Bringing men’s lax back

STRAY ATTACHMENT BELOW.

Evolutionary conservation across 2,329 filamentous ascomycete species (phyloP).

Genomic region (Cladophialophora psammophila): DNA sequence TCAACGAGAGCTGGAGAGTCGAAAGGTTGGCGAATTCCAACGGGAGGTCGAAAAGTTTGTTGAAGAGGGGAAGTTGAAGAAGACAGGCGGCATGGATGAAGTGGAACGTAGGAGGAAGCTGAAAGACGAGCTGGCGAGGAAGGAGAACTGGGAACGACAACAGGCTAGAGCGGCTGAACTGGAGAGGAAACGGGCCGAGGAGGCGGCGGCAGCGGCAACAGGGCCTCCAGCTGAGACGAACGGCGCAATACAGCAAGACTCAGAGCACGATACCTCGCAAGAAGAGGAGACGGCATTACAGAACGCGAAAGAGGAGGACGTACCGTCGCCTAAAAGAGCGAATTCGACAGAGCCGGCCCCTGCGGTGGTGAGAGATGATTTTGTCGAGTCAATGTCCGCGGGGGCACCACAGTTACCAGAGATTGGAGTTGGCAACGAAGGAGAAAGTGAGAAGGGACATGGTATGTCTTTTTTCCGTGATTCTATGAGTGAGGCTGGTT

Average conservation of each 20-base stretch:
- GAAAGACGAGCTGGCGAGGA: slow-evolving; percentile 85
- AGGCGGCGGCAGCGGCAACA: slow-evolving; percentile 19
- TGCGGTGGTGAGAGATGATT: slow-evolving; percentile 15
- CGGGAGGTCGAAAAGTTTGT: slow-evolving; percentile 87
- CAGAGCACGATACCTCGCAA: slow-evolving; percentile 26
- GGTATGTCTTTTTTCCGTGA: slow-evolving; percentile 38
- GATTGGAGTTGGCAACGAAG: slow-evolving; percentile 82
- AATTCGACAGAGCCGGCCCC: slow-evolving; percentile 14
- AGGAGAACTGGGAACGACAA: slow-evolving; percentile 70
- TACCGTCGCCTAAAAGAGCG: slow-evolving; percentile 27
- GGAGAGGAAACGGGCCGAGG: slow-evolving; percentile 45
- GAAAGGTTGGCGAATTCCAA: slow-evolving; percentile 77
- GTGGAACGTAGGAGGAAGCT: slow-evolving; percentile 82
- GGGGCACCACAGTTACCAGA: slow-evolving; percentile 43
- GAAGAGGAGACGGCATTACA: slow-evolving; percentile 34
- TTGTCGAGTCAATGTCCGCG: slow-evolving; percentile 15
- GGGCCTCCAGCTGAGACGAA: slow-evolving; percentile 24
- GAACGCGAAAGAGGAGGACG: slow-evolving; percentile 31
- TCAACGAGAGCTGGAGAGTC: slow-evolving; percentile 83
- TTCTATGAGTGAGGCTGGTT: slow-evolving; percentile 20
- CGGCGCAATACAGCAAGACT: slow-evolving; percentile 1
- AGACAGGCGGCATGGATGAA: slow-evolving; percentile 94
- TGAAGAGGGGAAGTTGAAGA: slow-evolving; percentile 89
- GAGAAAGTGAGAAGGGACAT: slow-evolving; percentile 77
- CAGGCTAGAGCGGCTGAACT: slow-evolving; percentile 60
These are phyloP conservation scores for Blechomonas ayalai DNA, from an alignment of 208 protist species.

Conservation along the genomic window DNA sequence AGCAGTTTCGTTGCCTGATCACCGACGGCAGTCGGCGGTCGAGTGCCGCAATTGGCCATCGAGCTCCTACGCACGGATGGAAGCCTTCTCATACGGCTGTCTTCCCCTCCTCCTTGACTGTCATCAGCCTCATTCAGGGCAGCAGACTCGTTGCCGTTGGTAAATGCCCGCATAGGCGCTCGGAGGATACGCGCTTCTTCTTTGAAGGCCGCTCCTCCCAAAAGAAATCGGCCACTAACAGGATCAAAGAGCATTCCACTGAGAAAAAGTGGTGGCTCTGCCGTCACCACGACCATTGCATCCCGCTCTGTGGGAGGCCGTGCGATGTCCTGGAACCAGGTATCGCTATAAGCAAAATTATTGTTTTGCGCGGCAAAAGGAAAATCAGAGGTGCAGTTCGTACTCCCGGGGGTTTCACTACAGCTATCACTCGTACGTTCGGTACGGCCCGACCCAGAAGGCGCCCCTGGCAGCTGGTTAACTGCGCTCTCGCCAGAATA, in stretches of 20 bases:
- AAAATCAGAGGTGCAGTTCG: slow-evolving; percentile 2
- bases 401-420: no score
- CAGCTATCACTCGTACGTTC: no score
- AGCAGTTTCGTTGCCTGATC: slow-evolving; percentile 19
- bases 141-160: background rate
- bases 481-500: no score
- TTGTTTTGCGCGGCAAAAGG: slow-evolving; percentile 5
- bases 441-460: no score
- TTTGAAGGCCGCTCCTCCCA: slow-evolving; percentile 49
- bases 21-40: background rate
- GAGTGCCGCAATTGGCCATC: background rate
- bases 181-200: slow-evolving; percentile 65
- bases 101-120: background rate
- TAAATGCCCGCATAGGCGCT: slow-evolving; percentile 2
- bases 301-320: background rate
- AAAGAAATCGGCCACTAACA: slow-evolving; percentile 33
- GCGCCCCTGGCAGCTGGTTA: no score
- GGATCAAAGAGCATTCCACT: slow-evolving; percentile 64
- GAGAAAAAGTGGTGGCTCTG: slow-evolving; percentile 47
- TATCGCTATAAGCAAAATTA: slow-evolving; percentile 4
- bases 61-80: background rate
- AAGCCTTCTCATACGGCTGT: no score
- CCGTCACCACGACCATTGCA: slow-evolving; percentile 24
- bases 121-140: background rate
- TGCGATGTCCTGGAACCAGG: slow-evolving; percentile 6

first_imgIt’s been quite a few years since the Harvard men’s lacrosse team put together winning seasons. Nine, to be exact.But the Crimson are on the rise again, thanks to improving players and third-year head coach John Tillman. The former Ithaca College and Navy assistant coach, after going 6-8 in his first season at Harvard, helped the Crimson in 2009 record their best record (8-5; 3-3 Ivy League) in more than a decade. Last season’s first win, a 9-6 road upset in the season opener over fifth-ranked Duke, now stands as one of the biggest wins in program history, and a turning point.“The Duke win was important for us for a lot of reasons,” said Tillman. “To get that win against one of the premier programs in college lacrosse and certainly a group we have a lot of respect for [was a big moment].”Fast forward to this season. Despite consecutive losses to No. 5 Duke and No. 10 Cornell after a 5-2 start, Harvard is still ranked 20th in the nation and saw 13,285 fans come to Harvard Stadium to watch the Crimson face Duke — the largest Harvard lacrosse crowd ever.“We had hoped to do things like that when we first came in. And to have those things start to happen, even after just 30 months, just makes you step back and think: If we keep working at this, the possibilities are endless. … We could lead the country in attendance. We could have an elite program up here.”Tillman’s philosophy is simple. For Tillman, a one-time fleet support officer in the U.S. Navy and a former professional lacrosse player, one of the most important values is for his players to look at the team more like a family.“During practices, we’re going to challenge each other and get after it. But as soon as the whistle blows, we walk off and we do anything to look out for each other,” said Tillman. “Whether it’s a guy’s injured, he needs a summer job, he needs academic help, whatever it is, we have to be there for each other, and that’s something that’s nonnegotiable. We always have to be there for each other.”His players have bought into the program and the family environment, and increasingly recruits have too. This off-season Tillman recruited the third-ranked class in the country after pulling in a strong class a season ago.“Harvard is unique in a lot of ways. Number one, the education you can offer a young man, and the experience that it can offer, is unmatched. To be able to go to the most recognized school in the world and get the best education in the world is a just a special thing to offer. On top of it, the environment that they’re put in, because of the great job the admissions people do, there’s so much personal growth here.”As Tillman emphasizes individual growth, he offers a reminder to his players that, for them, Harvard is more than just lacrosse. “On top of being great athletes here, I want them to be very strong students here, great members of the Harvard community, and make sure they remember we’re members of the Harvard community.”After the recent two-game skid against top teams, the next three games will be critical for the Crimson if they want to hold on to their hopes not only to put together back-to-back winning seasons, but also to stay within striking distance of their first NCAA tournament appearance since 2006 and just their second since 1996.That will be tough for the Crimson, who after taking on last-place Penn will face No. 6 Princeton and No. 16 Yale to close out the regular season. But this team, which traveled to UMass earlier this season to top the Minutemen (now ranked 12th in the nation) by a score of 13-12, is no longer afraid of a top-ranked challenger. The Crimson will be ready now, and likely for years to come.“We’re still scratching the surface here, we’re still learning about Harvard … you can’t learn it all in 30 months, but we’re certainly trying to get there. We believe in this place,” Tillman said, “and I think that’s one thing that when recruits come up, they can sense from us.”last_img